9. Therefore, he/she would have regarded it as obvious to try looking for a cDNA encoding a human Alpha1 subunit homologous to the rat rbE-II subunit with some hope to succeed.

10. The obvious theoretical approach which the skilled person would have been expected to take was to fish out such a cDNA from a cDNA library prepared from human neuronal cells using a rat probe derived from the cDNA sequence encoding the rbE-II subunit as reported in document D1, the underlying idea being that the expected and the known cDNAs would have shared a large number of consensus sequences. However, there is no evidence of any kind on file which shows that such an approach would have indeed resulted in the successful completion of the endeavour.

11. As a matter of fact, in "real life" the inventors have used rat probes derived from a cDNA encoding the rat rbB-I subunit of document D6 (see Example 1, paragraph 0055 on page 7 and paragraph 0057 on page 8 in the patent specification). This is not considered a route that the skilled person would have spontaneously chosen, not only for the reason that document D6 does not describe any nucleotide sequence but also for the reason that a cDNA encoding the rat rbB-I protein would not have been regarded as an appropriate starting material to derive therefrom a rat probe, as the rbE-II and the rbB-I subunits which share only 53 to 54% amino acid identity (see the sentence starting with the phrase "Comparison with other classes" in the middle column on page 1133 in document D1) are not closely related.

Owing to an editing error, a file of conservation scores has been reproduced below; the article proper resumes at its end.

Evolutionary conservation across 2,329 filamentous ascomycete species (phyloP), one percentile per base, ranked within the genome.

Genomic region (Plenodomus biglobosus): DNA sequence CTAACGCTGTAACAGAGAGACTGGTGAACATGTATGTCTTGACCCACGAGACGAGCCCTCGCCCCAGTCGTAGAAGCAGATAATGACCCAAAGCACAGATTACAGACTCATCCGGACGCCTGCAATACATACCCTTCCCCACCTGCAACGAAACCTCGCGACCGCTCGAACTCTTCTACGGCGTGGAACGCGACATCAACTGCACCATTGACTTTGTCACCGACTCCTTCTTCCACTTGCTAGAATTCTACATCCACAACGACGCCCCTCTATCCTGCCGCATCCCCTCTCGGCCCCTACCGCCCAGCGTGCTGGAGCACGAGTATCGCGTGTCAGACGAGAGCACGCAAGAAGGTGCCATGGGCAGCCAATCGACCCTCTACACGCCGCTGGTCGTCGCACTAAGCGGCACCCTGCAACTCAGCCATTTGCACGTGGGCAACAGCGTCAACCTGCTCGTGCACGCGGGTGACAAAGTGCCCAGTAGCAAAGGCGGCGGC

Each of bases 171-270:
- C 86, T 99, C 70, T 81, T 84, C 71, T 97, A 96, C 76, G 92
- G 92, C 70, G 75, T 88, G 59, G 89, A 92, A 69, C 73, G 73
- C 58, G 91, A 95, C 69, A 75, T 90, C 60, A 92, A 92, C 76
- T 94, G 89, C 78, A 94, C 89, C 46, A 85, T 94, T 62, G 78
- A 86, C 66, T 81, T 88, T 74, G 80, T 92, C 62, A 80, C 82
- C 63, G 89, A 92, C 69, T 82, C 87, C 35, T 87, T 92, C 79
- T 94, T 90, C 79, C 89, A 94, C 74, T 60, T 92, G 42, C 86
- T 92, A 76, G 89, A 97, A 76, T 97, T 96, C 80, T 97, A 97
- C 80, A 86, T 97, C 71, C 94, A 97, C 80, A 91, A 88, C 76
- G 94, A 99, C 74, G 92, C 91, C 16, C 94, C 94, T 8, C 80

12. Since the appellant's attack on inventive step was not based on any evidence, showing that the skilled person might have implemented a rat probe derived from the cDNA encoding the rat rbE-II protein described in document D1 by using only routine work and experimentation, it did not discharge the burden of proof resting upon him.

13. The fact that since the priority date it has been demonstrated that mammalian calcium channel subunits, in particular the human neuronal Alpha1-E subunit, exist in several forms (isoforms) as the result of RNA splicing (see the sentence starting with the expression "In addition" in the first full paragraph in the right-hand column of page 209 of document D14, where reference is made to citation 112 the title of which reads "Structure and Functional Characterization of Neuronal Alpha1E Calcium Channel Subtypes") is also an indicator that even using an appropriate rat probe there would have been no certainty that the skilled person would have been in a position to fish out a cDNA having the particular nucleotide sequence of claim 1. This strengthens the Board's view that there was inventive merit in the isolation of the claimed sequence.

14. Decisions T 111/00 and T 182/03 (see Section IX, supra) which have been referred to by the appellant in support of its submissions apply to situations which in a number of aspects are different from the situation in the present appeal. In particular, in each of those decisions the competent Board had to assess whether not a particular DNA molecule but a whole family of nucleic acid molecules (see claim 1 as referred to in Section I of decision T 111/00 which contains the terms "at least 90% identical to" and claim 1 as referred to in Section II of decision T 182/03 which encompasses a family of nucleic acid molecules encoding a particular polypeptide) involved an inventive step. Therefore, these decisions are not relevant for the present discussion.

15. For these reasons, the subject-matter of claim 1 involves an inventive step. As lack of inventive step of claim 1 was the only ground of appeal, it is the Board's judgment that the appeal has to be dismissed.

ORDER

For these reasons it is decided that:

The appeal is dismissed.